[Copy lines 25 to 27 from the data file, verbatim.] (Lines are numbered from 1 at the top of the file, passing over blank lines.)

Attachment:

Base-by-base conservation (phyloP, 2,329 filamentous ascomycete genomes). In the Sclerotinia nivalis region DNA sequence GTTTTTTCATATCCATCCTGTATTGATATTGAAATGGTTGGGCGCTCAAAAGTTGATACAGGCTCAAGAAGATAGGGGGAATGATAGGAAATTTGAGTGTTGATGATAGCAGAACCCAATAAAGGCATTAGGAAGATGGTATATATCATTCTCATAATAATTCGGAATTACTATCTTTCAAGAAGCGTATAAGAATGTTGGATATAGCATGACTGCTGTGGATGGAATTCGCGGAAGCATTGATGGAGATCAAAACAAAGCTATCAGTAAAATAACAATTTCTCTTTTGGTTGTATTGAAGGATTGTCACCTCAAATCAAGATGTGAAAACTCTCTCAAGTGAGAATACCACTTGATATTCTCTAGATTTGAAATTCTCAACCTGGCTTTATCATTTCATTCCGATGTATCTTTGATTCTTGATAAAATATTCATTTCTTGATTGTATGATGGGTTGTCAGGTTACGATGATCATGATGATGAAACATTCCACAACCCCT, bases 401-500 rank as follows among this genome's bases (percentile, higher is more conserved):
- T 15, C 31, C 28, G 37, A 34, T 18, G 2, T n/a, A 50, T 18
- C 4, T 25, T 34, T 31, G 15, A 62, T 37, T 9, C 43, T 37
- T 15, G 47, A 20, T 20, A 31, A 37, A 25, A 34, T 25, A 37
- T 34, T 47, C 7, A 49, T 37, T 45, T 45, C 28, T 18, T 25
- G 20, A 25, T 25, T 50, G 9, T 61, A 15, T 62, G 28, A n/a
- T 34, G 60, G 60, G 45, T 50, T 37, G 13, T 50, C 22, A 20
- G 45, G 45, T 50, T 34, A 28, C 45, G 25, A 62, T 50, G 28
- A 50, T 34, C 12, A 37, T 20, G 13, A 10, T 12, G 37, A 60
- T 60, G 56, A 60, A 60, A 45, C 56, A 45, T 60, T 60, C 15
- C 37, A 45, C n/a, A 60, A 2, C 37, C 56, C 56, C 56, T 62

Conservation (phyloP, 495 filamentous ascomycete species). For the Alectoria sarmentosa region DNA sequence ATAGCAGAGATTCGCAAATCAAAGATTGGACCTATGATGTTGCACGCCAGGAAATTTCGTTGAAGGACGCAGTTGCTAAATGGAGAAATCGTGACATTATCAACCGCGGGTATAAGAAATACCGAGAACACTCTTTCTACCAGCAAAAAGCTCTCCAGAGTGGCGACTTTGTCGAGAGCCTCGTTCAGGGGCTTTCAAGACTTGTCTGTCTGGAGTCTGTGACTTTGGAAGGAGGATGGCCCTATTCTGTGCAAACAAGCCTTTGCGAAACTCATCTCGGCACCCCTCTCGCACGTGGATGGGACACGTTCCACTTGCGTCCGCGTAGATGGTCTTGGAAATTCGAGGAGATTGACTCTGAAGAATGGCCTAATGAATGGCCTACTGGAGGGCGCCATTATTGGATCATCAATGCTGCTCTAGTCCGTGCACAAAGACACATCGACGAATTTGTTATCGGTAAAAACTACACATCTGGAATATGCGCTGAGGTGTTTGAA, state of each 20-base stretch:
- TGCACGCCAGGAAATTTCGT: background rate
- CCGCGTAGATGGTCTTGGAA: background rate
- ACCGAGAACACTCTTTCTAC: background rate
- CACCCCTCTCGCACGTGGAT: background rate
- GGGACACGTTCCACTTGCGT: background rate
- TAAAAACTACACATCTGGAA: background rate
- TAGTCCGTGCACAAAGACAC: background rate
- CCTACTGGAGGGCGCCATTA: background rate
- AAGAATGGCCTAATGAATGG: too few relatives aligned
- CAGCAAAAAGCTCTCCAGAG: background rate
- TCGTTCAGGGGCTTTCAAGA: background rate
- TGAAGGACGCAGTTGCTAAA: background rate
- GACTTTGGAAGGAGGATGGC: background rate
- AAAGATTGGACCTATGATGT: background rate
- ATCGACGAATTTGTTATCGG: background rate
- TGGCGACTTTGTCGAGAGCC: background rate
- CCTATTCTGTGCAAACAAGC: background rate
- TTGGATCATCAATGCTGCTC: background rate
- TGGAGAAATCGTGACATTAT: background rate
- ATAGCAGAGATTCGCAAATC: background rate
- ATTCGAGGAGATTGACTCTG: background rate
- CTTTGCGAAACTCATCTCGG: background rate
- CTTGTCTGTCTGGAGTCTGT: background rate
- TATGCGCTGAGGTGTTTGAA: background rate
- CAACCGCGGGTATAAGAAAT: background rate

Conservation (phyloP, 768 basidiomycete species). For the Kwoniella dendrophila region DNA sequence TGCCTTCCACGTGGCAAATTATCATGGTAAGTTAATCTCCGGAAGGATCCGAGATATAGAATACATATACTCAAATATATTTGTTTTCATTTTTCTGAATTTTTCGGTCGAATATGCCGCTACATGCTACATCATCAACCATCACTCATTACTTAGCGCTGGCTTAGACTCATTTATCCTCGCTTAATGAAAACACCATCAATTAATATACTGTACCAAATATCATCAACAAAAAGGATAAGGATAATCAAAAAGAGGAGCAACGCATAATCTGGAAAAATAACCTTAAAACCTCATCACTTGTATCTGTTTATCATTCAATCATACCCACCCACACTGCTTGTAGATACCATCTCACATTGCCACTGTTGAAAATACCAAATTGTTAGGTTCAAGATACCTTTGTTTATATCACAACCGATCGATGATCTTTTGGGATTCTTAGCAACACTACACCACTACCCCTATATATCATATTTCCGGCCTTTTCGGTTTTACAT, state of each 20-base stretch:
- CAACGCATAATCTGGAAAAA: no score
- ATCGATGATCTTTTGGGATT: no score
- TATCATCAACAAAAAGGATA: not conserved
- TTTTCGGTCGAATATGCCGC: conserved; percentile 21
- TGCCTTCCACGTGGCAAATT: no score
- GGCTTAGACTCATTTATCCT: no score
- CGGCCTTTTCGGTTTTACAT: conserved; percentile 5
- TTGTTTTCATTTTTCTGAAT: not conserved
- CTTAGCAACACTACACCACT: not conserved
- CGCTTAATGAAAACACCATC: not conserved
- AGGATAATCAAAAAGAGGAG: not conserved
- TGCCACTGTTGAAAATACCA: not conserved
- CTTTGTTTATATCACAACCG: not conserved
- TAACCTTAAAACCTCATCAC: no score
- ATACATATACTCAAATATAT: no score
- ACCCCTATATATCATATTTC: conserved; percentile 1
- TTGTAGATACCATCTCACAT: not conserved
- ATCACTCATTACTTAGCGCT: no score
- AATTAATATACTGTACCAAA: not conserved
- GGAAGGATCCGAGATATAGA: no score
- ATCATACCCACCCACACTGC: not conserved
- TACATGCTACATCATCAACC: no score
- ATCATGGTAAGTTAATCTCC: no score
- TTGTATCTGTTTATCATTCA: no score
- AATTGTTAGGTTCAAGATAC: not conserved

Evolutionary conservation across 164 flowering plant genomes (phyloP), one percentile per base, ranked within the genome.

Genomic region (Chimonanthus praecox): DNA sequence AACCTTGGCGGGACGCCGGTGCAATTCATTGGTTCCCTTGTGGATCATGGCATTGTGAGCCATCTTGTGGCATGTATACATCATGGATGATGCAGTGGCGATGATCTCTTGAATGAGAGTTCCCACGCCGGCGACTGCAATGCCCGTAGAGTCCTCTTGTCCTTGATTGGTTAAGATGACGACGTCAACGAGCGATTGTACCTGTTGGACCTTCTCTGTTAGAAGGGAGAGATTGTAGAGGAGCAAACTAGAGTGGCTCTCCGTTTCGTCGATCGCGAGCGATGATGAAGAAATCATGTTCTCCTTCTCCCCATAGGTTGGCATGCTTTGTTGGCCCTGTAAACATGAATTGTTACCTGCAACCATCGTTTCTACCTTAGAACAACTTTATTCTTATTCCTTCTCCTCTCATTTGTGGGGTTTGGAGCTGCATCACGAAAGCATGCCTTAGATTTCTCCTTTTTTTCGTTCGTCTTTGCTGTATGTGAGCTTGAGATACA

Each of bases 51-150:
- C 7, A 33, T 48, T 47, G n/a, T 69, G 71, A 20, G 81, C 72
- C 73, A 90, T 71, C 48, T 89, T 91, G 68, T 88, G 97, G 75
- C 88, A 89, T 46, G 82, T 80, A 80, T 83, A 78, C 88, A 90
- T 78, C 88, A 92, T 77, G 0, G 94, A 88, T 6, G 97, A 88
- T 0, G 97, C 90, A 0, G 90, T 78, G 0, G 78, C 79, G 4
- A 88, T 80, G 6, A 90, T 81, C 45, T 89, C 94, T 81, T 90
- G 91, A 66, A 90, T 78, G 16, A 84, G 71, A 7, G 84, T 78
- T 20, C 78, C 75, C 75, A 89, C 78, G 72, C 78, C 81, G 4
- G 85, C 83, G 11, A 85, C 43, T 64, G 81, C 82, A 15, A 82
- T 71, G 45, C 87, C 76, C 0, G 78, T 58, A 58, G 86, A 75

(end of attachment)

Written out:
- GACTTTGGAAGGAGGATGGC: background rate
- AAAGATTGGACCTATGATGT: background rate
- ATCGACGAATTTGTTATCGG: background rate